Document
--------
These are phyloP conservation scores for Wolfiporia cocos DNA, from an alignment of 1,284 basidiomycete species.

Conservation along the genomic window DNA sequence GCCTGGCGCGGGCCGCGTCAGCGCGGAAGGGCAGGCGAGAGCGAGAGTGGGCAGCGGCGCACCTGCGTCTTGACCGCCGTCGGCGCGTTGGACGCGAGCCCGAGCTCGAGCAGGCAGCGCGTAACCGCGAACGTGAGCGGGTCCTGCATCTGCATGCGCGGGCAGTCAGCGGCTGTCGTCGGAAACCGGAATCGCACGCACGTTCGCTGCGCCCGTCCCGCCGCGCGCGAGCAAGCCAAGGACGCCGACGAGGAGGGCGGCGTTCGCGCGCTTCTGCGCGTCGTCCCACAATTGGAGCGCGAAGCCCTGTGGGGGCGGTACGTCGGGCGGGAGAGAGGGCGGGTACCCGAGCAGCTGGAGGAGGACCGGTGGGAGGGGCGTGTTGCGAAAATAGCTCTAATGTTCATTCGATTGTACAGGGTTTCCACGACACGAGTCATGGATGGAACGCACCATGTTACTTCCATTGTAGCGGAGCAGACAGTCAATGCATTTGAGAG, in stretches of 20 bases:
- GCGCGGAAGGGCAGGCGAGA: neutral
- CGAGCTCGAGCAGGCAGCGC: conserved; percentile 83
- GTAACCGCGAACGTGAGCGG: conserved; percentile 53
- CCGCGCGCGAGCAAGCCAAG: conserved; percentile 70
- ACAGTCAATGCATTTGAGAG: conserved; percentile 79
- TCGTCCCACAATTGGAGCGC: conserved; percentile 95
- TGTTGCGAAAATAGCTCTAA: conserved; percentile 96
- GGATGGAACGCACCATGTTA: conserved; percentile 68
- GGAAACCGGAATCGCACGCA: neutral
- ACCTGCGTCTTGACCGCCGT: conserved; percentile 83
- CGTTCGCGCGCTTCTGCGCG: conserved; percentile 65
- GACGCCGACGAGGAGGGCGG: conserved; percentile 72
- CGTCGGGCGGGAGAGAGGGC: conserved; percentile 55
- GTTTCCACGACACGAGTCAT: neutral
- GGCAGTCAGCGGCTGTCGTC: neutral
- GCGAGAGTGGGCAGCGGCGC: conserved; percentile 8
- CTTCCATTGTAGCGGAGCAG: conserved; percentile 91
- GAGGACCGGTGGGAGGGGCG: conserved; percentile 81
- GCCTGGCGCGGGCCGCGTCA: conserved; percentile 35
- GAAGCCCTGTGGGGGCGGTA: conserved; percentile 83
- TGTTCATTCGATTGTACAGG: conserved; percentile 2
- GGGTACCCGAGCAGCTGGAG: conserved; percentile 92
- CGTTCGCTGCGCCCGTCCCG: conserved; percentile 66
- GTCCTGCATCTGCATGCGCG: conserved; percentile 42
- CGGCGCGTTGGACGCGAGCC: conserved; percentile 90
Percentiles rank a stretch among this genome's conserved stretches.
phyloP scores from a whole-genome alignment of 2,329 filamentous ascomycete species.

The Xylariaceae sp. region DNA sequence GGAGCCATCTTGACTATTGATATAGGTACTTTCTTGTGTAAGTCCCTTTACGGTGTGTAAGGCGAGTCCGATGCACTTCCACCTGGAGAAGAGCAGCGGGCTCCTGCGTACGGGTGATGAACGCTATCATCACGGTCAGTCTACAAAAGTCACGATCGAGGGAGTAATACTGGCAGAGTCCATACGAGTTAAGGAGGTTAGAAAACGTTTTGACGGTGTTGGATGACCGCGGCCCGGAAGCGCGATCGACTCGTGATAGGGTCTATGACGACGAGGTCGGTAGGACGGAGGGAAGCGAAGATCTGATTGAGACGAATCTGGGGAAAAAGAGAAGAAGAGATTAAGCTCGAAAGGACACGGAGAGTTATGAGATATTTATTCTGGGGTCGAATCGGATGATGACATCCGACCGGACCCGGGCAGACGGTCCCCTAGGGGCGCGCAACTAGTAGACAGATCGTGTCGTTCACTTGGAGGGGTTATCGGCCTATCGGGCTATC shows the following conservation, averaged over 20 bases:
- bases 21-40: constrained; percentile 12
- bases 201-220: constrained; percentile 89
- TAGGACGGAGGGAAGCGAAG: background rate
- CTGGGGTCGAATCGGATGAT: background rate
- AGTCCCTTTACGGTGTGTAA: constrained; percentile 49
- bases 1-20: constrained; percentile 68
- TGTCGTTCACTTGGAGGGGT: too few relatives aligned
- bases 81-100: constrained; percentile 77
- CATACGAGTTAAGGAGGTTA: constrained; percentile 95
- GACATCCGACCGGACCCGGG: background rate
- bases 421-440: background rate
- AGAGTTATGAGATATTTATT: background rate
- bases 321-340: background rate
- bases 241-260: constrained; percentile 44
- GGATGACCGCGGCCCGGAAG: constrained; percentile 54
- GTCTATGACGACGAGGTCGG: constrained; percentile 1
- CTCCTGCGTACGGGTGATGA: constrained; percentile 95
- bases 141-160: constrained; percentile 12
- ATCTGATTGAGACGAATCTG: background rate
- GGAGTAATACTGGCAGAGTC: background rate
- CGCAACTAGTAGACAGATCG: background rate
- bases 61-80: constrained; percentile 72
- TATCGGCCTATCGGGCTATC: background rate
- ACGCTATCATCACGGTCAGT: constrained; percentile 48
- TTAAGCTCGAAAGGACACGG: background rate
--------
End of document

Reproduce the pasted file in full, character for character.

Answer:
These are phyloP conservation scores for Wolfiporia cocos DNA, from an alignment of 1,284 basidiomycete species.

Conservation along the genomic window DNA sequence GCCTGGCGCGGGCCGCGTCAGCGCGGAAGGGCAGGCGAGAGCGAGAGTGGGCAGCGGCGCACCTGCGTCTTGACCGCCGTCGGCGCGTTGGACGCGAGCCCGAGCTCGAGCAGGCAGCGCGTAACCGCGAACGTGAGCGGGTCCTGCATCTGCATGCGCGGGCAGTCAGCGGCTGTCGTCGGAAACCGGAATCGCACGCACGTTCGCTGCGCCCGTCCCGCCGCGCGCGAGCAAGCCAAGGACGCCGACGAGGAGGGCGGCGTTCGCGCGCTTCTGCGCGTCGTCCCACAATTGGAGCGCGAAGCCCTGTGGGGGCGGTACGTCGGGCGGGAGAGAGGGCGGGTACCCGAGCAGCTGGAGGAGGACCGGTGGGAGGGGCGTGTTGCGAAAATAGCTCTAATGTTCATTCGATTGTACAGGGTTTCCACGACACGAGTCATGGATGGAACGCACCATGTTACTTCCATTGTAGCGGAGCAGACAGTCAATGCATTTGAGAG, in stretches of 20 bases:
- GCGCGGAAGGGCAGGCGAGA: neutral
- CGAGCTCGAGCAGGCAGCGC: conserved; percentile 83
- GTAACCGCGAACGTGAGCGG: conserved; percentile 53
- CCGCGCGCGAGCAAGCCAAG: conserved; percentile 70
- ACAGTCAATGCATTTGAGAG: conserved; percentile 79
- TCGTCCCACAATTGGAGCGC: conserved; percentile 95
- TGTTGCGAAAATAGCTCTAA: conserved; percentile 96
- GGATGGAACGCACCATGTTA: conserved; percentile 68
- GGAAACCGGAATCGCACGCA: neutral
- ACCTGCGTCTTGACCGCCGT: conserved; percentile 83
- CGTTCGCGCGCTTCTGCGCG: conserved; percentile 65
- GACGCCGACGAGGAGGGCGG: conserved; percentile 72
- CGTCGGGCGGGAGAGAGGGC: conserved; percentile 55
- GTTTCCACGACACGAGTCAT: neutral
- GGCAGTCAGCGGCTGTCGTC: neutral
- GCGAGAGTGGGCAGCGGCGC: conserved; percentile 8
- CTTCCATTGTAGCGGAGCAG: conserved; percentile 91
- GAGGACCGGTGGGAGGGGCG: conserved; percentile 81
- GCCTGGCGCGGGCCGCGTCA: conserved; percentile 35
- GAAGCCCTGTGGGGGCGGTA: conserved; percentile 83
- TGTTCATTCGATTGTACAGG: conserved; percentile 2
- GGGTACCCGAGCAGCTGGAG: conserved; percentile 92
- CGTTCGCTGCGCCCGTCCCG: conserved; percentile 66
- GTCCTGCATCTGCATGCGCG: conserved; percentile 42
- CGGCGCGTTGGACGCGAGCC: conserved; percentile 90
Percentiles rank a stretch among this genome's conserved stretches.
phyloP scores from a whole-genome alignment of 2,329 filamentous ascomycete species.

The Xylariaceae sp. region DNA sequence GGAGCCATCTTGACTATTGATATAGGTACTTTCTTGTGTAAGTCCCTTTACGGTGTGTAAGGCGAGTCCGATGCACTTCCACCTGGAGAAGAGCAGCGGGCTCCTGCGTACGGGTGATGAACGCTATCATCACGGTCAGTCTACAAAAGTCACGATCGAGGGAGTAATACTGGCAGAGTCCATACGAGTTAAGGAGGTTAGAAAACGTTTTGACGGTGTTGGATGACCGCGGCCCGGAAGCGCGATCGACTCGTGATAGGGTCTATGACGACGAGGTCGGTAGGACGGAGGGAAGCGAAGATCTGATTGAGACGAATCTGGGGAAAAAGAGAAGAAGAGATTAAGCTCGAAAGGACACGGAGAGTTATGAGATATTTATTCTGGGGTCGAATCGGATGATGACATCCGACCGGACCCGGGCAGACGGTCCCCTAGGGGCGCGCAACTAGTAGACAGATCGTGTCGTTCACTTGGAGGGGTTATCGGCCTATCGGGCTATC shows the following conservation, averaged over 20 bases:
- bases 21-40: constrained; percentile 12
- bases 201-220: constrained; percentile 89
- TAGGACGGAGGGAAGCGAAG: background rate
- CTGGGGTCGAATCGGATGAT: background rate
- AGTCCCTTTACGGTGTGTAA: constrained; percentile 49
- bases 1-20: constrained; percentile 68
- TGTCGTTCACTTGGAGGGGT: too few relatives aligned
- bases 81-100: constrained; percentile 77
- CATACGAGTTAAGGAGGTTA: constrained; percentile 95
- GACATCCGACCGGACCCGGG: background rate
- bases 421-440: background rate
- AGAGTTATGAGATATTTATT: background rate
- bases 321-340: background rate
- bases 241-260: constrained; percentile 44
- GGATGACCGCGGCCCGGAAG: constrained; percentile 54
- GTCTATGACGACGAGGTCGG: constrained; percentile 1
- CTCCTGCGTACGGGTGATGA: constrained; percentile 95
- bases 141-160: constrained; percentile 12
- ATCTGATTGAGACGAATCTG: background rate
- GGAGTAATACTGGCAGAGTC: background rate
- CGCAACTAGTAGACAGATCG: background rate
- bases 61-80: constrained; percentile 72
- TATCGGCCTATCGGGCTATC: background rate
- ACGCTATCATCACGGTCAGT: constrained; percentile 48
- TTAAGCTCGAAAGGACACGG: background rate